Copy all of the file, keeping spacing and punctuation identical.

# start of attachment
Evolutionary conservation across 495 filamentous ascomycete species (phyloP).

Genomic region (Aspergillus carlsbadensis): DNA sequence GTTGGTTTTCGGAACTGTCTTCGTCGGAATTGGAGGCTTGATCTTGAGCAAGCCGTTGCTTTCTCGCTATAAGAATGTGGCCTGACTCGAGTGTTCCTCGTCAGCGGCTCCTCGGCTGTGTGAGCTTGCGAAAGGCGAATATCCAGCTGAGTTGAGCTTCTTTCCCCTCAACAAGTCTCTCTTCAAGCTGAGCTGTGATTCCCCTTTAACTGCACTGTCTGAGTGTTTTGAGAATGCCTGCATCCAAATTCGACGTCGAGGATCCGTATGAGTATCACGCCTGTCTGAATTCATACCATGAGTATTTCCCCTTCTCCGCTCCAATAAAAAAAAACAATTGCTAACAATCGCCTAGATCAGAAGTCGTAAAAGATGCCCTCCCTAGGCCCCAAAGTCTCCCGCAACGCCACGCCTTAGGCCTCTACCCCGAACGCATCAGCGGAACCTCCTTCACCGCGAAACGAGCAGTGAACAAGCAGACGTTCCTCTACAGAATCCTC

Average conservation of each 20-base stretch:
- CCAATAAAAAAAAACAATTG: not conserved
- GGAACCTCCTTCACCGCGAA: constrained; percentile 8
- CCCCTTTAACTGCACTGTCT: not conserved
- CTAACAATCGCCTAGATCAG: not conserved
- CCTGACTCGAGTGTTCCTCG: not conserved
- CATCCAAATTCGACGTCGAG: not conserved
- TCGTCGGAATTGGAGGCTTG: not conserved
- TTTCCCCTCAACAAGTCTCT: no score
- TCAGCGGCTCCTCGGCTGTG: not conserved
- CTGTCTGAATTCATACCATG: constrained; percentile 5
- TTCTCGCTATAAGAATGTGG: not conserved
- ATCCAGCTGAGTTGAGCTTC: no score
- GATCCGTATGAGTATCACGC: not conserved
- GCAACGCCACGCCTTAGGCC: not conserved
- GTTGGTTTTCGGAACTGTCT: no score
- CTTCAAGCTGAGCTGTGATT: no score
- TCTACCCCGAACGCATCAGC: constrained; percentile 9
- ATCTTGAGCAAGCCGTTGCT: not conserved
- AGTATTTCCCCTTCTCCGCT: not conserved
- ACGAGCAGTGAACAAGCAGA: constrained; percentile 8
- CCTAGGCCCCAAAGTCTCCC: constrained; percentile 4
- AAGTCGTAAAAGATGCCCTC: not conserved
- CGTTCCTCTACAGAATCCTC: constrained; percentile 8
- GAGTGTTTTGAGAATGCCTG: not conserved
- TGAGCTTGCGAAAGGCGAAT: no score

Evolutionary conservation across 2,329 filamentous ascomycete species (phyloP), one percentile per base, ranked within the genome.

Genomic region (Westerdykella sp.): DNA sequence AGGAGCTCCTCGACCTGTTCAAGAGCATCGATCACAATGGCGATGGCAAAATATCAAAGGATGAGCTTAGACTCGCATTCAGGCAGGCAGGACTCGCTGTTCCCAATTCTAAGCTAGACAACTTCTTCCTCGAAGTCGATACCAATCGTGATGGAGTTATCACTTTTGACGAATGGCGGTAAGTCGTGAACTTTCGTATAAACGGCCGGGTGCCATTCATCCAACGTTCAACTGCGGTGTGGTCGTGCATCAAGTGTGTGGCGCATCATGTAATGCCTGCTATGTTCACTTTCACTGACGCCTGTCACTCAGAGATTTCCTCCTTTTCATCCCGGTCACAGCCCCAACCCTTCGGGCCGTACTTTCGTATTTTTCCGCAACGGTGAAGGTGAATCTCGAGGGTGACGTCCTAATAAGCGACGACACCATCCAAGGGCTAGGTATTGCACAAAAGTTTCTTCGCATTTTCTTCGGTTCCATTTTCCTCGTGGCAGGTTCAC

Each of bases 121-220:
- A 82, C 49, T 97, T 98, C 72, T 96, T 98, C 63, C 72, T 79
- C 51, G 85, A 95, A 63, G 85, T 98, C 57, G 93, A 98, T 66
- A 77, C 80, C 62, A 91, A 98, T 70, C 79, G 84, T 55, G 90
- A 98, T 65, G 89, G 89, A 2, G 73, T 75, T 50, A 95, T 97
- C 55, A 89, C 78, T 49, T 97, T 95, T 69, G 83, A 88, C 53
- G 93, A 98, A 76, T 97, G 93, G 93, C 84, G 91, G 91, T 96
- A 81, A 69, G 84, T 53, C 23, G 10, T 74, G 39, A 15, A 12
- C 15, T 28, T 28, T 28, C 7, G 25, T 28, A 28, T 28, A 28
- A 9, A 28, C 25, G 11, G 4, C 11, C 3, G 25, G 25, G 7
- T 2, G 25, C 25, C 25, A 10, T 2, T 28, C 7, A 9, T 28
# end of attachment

Evolutionary conservation across 495 filamentous ascomycete species (phyloP).

Genomic region (Aspergillus carlsbadensis): DNA sequence GTTGGTTTTCGGAACTGTCTTCGTCGGAATTGGAGGCTTGATCTTGAGCAAGCCGTTGCTTTCTCGCTATAAGAATGTGGCCTGACTCGAGTGTTCCTCGTCAGCGGCTCCTCGGCTGTGTGAGCTTGCGAAAGGCGAATATCCAGCTGAGTTGAGCTTCTTTCCCCTCAACAAGTCTCTCTTCAAGCTGAGCTGTGATTCCCCTTTAACTGCACTGTCTGAGTGTTTTGAGAATGCCTGCATCCAAATTCGACGTCGAGGATCCGTATGAGTATCACGCCTGTCTGAATTCATACCATGAGTATTTCCCCTTCTCCGCTCCAATAAAAAAAAACAATTGCTAACAATCGCCTAGATCAGAAGTCGTAAAAGATGCCCTCCCTAGGCCCCAAAGTCTCCCGCAACGCCACGCCTTAGGCCTCTACCCCGAACGCATCAGCGGAACCTCCTTCACCGCGAAACGAGCAGTGAACAAGCAGACGTTCCTCTACAGAATCCTC

Average conservation of each 20-base stretch:
- CCAATAAAAAAAAACAATTG: not conserved
- GGAACCTCCTTCACCGCGAA: constrained; percentile 8
- CCCCTTTAACTGCACTGTCT: not conserved
- CTAACAATCGCCTAGATCAG: not conserved
- CCTGACTCGAGTGTTCCTCG: not conserved
- CATCCAAATTCGACGTCGAG: not conserved
- TCGTCGGAATTGGAGGCTTG: not conserved
- TTTCCCCTCAACAAGTCTCT: no score
- TCAGCGGCTCCTCGGCTGTG: not conserved
- CTGTCTGAATTCATACCATG: constrained; percentile 5
- TTCTCGCTATAAGAATGTGG: not conserved
- ATCCAGCTGAGTTGAGCTTC: no score
- GATCCGTATGAGTATCACGC: not conserved
- GCAACGCCACGCCTTAGGCC: not conserved
- GTTGGTTTTCGGAACTGTCT: no score
- CTTCAAGCTGAGCTGTGATT: no score
- TCTACCCCGAACGCATCAGC: constrained; percentile 9
- ATCTTGAGCAAGCCGTTGCT: not conserved
- AGTATTTCCCCTTCTCCGCT: not conserved
- ACGAGCAGTGAACAAGCAGA: constrained; percentile 8
- CCTAGGCCCCAAAGTCTCCC: constrained; percentile 4
- AAGTCGTAAAAGATGCCCTC: not conserved
- CGTTCCTCTACAGAATCCTC: constrained; percentile 8
- GAGTGTTTTGAGAATGCCTG: not conserved
- TGAGCTTGCGAAAGGCGAAT: no score

Evolutionary conservation across 2,329 filamentous ascomycete species (phyloP), one percentile per base, ranked within the genome.

Genomic region (Westerdykella sp.): DNA sequence AGGAGCTCCTCGACCTGTTCAAGAGCATCGATCACAATGGCGATGGCAAAATATCAAAGGATGAGCTTAGACTCGCATTCAGGCAGGCAGGACTCGCTGTTCCCAATTCTAAGCTAGACAACTTCTTCCTCGAAGTCGATACCAATCGTGATGGAGTTATCACTTTTGACGAATGGCGGTAAGTCGTGAACTTTCGTATAAACGGCCGGGTGCCATTCATCCAACGTTCAACTGCGGTGTGGTCGTGCATCAAGTGTGTGGCGCATCATGTAATGCCTGCTATGTTCACTTTCACTGACGCCTGTCACTCAGAGATTTCCTCCTTTTCATCCCGGTCACAGCCCCAACCCTTCGGGCCGTACTTTCGTATTTTTCCGCAACGGTGAAGGTGAATCTCGAGGGTGACGTCCTAATAAGCGACGACACCATCCAAGGGCTAGGTATTGCACAAAAGTTTCTTCGCATTTTCTTCGGTTCCATTTTCCTCGTGGCAGGTTCAC

Each of bases 121-220:
- A 82, C 49, T 97, T 98, C 72, T 96, T 98, C 63, C 72, T 79
- C 51, G 85, A 95, A 63, G 85, T 98, C 57, G 93, A 98, T 66
- A 77, C 80, C 62, A 91, A 98, T 70, C 79, G 84, T 55, G 90
- A 98, T 65, G 89, G 89, A 2, G 73, T 75, T 50, A 95, T 97
- C 55, A 89, C 78, T 49, T 97, T 95, T 69, G 83, A 88, C 53
- G 93, A 98, A 76, T 97, G 93, G 93, C 84, G 91, G 91, T 96
- A 81, A 69, G 84, T 53, C 23, G 10, T 74, G 39, A 15, A 12
- C 15, T 28, T 28, T 28, C 7, G 25, T 28, A 28, T 28, A 28
- A 9, A 28, C 25, G 11, G 4, C 11, C 3, G 25, G 25, G 7
- T 2, G 25, C 25, C 25, A 10, T 2, T 28, C 7, A 9, T 28